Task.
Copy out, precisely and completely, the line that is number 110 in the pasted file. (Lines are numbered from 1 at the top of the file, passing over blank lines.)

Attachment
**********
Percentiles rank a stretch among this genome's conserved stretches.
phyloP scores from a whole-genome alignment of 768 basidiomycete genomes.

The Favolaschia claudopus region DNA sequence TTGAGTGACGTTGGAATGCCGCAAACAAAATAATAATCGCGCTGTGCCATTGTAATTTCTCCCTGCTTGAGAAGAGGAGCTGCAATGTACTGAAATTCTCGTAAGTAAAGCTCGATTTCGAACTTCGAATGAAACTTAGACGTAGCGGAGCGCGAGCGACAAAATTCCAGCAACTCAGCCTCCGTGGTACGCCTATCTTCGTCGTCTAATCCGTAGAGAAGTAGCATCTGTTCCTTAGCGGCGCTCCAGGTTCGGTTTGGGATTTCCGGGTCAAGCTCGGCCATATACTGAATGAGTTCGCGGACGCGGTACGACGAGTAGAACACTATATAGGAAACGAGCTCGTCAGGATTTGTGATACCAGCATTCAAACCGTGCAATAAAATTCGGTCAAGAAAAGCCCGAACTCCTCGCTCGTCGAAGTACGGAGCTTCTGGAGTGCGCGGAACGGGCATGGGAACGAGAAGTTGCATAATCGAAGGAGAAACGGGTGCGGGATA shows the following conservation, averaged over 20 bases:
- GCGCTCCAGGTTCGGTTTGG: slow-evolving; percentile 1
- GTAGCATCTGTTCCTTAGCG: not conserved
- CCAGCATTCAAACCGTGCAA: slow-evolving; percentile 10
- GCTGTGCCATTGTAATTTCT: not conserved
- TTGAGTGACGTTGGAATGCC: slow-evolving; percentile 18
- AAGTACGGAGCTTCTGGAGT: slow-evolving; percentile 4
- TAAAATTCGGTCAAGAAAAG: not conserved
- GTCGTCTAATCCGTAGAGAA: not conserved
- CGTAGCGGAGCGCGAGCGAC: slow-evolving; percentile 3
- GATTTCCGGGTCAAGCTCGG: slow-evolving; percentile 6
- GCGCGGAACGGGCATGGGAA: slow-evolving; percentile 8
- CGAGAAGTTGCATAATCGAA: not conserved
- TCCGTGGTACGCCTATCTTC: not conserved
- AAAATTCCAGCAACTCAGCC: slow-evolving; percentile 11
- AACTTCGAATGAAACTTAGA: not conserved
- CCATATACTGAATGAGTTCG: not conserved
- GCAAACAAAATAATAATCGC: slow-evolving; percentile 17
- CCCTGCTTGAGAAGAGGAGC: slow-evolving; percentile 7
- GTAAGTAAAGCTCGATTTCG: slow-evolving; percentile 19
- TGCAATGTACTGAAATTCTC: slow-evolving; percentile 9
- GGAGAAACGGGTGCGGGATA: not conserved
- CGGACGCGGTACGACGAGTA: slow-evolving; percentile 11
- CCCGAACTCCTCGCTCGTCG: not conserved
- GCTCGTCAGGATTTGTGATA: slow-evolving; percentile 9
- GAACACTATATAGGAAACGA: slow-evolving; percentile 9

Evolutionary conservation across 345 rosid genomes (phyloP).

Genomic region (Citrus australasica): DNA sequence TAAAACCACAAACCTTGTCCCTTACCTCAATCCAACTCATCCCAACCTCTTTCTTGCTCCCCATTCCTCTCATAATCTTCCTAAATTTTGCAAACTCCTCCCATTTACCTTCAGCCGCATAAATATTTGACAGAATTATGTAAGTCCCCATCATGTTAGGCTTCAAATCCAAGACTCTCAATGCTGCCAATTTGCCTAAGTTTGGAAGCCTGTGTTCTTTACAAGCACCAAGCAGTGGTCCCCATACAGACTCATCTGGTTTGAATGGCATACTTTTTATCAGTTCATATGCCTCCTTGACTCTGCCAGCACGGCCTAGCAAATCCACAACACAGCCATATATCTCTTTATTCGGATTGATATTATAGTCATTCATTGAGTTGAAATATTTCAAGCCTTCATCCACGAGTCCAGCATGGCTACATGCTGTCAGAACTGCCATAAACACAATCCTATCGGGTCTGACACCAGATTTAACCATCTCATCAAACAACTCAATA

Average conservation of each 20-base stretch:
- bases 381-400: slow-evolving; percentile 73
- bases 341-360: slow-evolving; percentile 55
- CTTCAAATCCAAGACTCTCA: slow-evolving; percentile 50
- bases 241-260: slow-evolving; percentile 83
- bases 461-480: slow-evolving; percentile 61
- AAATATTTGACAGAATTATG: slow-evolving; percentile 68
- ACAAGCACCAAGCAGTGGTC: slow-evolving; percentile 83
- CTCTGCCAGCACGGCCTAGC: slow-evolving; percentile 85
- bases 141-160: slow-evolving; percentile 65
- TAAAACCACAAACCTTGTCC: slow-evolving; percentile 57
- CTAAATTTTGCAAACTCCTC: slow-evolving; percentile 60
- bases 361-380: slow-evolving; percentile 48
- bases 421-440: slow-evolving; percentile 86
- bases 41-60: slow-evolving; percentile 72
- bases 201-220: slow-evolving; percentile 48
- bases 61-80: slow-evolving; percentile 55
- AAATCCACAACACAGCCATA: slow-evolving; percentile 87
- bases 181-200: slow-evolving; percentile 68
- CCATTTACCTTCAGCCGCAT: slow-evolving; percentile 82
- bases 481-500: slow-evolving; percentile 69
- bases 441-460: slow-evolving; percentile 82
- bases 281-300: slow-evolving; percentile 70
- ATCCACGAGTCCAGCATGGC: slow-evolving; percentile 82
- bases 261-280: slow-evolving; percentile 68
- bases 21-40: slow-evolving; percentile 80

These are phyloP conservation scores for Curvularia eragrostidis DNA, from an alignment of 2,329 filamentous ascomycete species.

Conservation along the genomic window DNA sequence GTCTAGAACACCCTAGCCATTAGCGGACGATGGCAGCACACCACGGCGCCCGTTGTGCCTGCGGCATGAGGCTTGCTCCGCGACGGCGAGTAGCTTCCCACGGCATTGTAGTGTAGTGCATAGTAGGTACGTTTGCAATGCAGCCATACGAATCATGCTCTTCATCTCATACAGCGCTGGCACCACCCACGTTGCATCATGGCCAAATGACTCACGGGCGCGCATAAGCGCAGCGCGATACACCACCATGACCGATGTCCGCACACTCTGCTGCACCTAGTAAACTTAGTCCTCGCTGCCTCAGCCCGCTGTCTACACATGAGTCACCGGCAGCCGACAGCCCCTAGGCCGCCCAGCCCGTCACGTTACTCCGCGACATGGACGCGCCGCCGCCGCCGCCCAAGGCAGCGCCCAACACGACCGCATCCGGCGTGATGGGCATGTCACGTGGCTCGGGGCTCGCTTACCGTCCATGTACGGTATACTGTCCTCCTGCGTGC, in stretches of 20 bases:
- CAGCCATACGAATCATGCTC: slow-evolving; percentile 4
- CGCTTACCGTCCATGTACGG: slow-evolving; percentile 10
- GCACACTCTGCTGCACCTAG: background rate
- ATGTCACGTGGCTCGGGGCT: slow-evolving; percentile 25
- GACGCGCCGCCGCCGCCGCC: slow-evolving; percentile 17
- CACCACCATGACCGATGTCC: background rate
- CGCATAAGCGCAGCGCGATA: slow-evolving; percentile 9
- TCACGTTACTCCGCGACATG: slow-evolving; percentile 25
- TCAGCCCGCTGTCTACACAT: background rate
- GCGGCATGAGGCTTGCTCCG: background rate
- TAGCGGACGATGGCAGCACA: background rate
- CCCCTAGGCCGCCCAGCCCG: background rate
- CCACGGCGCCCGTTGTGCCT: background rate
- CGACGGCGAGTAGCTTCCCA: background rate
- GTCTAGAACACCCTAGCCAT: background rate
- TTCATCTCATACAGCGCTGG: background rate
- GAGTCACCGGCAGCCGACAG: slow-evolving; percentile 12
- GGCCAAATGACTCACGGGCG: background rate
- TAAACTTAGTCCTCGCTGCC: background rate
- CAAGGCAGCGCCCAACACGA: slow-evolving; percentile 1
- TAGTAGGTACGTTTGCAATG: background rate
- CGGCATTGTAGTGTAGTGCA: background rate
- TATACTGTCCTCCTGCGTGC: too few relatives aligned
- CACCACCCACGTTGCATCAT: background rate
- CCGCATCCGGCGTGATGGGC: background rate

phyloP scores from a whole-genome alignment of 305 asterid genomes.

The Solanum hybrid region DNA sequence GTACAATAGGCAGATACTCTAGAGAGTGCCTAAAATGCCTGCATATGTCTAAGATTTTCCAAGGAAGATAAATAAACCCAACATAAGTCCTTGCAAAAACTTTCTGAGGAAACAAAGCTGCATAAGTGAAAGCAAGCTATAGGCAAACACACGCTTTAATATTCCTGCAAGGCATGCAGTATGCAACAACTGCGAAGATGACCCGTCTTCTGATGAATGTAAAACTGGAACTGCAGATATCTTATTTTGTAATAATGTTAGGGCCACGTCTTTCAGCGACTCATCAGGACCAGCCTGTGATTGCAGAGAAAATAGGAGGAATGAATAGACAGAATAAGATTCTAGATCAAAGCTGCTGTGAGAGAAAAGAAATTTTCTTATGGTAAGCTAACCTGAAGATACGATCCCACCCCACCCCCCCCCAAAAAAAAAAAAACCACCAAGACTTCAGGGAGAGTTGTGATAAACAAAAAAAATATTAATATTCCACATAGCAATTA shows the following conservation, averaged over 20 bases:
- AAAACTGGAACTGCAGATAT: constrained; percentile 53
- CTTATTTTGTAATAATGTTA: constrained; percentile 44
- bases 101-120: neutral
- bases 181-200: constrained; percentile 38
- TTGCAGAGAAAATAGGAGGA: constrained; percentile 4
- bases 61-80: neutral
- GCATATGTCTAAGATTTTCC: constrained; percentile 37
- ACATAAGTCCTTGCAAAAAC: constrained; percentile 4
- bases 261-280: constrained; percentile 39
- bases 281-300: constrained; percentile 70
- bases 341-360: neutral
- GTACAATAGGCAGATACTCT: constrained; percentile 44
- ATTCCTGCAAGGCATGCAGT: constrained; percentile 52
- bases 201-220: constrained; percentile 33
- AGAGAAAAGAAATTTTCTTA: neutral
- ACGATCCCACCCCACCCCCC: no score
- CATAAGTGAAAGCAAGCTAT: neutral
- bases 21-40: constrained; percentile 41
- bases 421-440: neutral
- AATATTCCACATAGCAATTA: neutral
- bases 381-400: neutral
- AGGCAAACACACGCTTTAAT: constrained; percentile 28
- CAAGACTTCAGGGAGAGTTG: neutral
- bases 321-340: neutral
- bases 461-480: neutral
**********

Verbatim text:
- bases 461-480: neutral